The only way to help the people, said the speaker proceeding, was to teach them to help themselves, and first they must strike off their fetters and give them political liberty. Until the working classes had a real interest in the government of the country they could not expect a solution of the social problems with which they were faced. In concluding, Miss Jebb alluded to the untiring work which had been done for the League in Cambridge, and for Liberalism by Mr David Sturton. They were very grateful to him. (Cheers).

At the close a hearty vote of thanks was accorded Miss Jebb on the proposition of MIss Stockbridge, seconded by Miss Blackall.

Historical notes

I’ve not yet found records of another Miss Perrett at the time other than the woman who went onto become Dame Leah Manning MP. The then Leah Perrett was a student at Homerton College, Cambridge. She was also one of the social activists – and later a very early chair of the Cambridge Labour Party, who was supported by Florence Ada Keynes while the former was teaching at the New Street School in Cambridge. This was in one of the most economically and socially deprived areas of Cambridge. The death of one of her pupils during one of her classes through starvation clearly affected Leah for the rest of her life.


Hero: Dame Leah Manning in her later years – from her autobiography 30 years in Education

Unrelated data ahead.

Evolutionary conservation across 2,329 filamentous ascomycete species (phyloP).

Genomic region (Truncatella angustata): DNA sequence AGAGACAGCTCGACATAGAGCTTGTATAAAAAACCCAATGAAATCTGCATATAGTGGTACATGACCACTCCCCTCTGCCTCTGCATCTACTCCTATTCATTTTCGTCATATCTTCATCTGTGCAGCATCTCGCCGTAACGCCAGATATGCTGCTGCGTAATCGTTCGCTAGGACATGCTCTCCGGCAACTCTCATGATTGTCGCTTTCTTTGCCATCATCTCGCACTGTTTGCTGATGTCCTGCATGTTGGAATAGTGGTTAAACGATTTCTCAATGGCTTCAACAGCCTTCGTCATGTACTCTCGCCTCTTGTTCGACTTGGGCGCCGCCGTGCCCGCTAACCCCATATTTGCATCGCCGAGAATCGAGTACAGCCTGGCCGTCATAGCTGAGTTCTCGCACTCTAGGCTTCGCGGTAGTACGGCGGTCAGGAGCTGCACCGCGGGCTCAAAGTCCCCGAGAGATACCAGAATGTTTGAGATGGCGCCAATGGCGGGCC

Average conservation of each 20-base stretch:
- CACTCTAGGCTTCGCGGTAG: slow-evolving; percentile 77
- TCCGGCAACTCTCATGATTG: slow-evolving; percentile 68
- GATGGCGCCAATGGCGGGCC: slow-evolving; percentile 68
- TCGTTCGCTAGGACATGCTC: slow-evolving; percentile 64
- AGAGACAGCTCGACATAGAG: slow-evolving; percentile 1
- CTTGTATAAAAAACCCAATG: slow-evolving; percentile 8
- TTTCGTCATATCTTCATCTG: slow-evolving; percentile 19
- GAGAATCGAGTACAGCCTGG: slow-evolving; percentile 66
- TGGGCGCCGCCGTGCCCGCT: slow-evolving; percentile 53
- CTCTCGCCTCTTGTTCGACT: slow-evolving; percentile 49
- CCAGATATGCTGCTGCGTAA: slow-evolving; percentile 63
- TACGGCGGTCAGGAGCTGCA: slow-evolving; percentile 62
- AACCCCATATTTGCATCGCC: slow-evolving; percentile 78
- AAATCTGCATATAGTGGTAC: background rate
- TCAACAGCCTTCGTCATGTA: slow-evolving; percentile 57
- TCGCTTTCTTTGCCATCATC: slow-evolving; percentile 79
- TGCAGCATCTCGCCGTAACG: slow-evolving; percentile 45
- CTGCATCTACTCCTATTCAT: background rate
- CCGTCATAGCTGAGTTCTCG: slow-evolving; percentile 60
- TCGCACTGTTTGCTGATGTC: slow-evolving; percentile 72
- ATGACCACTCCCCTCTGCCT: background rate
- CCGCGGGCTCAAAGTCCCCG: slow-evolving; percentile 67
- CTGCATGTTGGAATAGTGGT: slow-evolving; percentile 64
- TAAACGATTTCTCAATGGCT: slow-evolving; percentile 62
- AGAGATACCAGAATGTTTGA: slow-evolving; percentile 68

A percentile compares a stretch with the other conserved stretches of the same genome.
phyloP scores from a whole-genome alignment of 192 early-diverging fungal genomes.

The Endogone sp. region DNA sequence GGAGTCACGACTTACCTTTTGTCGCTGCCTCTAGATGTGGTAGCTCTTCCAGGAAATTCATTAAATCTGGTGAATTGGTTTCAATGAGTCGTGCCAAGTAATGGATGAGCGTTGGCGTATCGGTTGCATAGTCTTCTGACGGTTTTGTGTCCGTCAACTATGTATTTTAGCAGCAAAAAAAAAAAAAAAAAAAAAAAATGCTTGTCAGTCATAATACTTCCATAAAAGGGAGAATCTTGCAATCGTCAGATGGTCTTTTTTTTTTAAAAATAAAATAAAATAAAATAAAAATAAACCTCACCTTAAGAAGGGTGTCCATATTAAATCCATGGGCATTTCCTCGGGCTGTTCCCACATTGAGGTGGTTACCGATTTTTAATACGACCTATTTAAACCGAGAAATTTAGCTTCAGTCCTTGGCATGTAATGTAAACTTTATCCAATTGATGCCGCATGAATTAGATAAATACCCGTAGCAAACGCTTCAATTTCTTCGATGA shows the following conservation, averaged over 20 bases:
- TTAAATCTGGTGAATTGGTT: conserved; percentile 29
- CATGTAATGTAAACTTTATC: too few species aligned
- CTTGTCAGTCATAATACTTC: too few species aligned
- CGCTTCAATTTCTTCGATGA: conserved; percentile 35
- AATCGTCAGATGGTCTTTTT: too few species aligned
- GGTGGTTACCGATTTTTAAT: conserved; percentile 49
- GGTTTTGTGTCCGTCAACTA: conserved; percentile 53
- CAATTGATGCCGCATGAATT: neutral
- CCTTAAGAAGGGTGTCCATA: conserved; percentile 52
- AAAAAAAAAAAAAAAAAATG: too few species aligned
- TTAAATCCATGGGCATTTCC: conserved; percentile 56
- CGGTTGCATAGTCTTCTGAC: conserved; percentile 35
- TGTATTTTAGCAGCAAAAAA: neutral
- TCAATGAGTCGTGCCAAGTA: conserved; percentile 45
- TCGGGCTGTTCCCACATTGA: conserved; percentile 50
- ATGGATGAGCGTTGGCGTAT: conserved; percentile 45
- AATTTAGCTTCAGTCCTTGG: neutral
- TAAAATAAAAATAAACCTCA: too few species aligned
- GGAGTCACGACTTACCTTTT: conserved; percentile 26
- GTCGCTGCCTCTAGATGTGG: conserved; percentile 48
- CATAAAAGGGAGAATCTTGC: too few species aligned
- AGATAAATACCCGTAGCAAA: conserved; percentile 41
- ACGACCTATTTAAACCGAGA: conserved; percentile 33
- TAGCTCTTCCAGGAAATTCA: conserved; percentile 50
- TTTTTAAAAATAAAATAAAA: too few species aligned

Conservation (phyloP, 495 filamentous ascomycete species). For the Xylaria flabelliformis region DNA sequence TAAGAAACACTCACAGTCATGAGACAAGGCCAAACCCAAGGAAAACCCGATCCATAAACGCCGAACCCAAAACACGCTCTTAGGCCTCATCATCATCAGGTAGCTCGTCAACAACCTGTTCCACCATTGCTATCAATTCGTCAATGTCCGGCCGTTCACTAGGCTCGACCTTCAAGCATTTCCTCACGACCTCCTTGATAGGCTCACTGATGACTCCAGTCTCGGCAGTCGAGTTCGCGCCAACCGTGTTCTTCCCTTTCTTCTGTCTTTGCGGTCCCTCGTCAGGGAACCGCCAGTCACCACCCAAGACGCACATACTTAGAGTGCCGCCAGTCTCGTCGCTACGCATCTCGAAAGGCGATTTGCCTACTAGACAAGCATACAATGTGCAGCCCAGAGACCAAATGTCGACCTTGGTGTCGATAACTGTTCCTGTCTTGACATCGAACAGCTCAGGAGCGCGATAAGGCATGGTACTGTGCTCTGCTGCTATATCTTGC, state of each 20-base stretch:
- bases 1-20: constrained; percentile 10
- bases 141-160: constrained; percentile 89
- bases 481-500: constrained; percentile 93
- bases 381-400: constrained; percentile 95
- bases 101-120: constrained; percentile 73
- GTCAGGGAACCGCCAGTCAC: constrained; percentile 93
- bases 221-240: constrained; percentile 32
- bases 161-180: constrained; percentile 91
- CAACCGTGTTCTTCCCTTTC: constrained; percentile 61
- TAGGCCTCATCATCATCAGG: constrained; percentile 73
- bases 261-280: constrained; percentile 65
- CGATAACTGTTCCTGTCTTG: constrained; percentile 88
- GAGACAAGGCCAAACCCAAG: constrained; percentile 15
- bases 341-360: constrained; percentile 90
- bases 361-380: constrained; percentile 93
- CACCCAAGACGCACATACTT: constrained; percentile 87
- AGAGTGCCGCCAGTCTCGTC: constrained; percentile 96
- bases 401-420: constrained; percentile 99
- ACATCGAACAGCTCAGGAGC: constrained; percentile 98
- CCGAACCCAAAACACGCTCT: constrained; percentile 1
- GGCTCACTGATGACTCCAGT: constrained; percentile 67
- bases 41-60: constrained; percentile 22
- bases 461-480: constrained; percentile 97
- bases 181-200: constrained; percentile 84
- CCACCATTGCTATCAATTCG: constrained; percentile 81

On Tariff Reform, there’s an interesting fairly detailed history of the long-running debate that dominated the 19th Century from the Economic History Society . All the more interesting now as we hear politicians throwing around terms like ‘Single Market’, ‘Customs Union’ and ‘Free Trade’ like confetti with the toxic debate around Brexit.

Other things to note:

  • The House of Lords had far more political power than it currently has today.
  • This was around the time Chancellor David Lloyd George was trying to drive through his financial reforms that would be the foundations of the welfare state.
  • Unmarried women could stand for election to local councils, but it wouldn’t be until 1914 that the ban on married women standing for election was removed – enabling Florence Ada Keynes to become a councillor that year
  • Women did not have the vote at the time Eglantyne made her speech.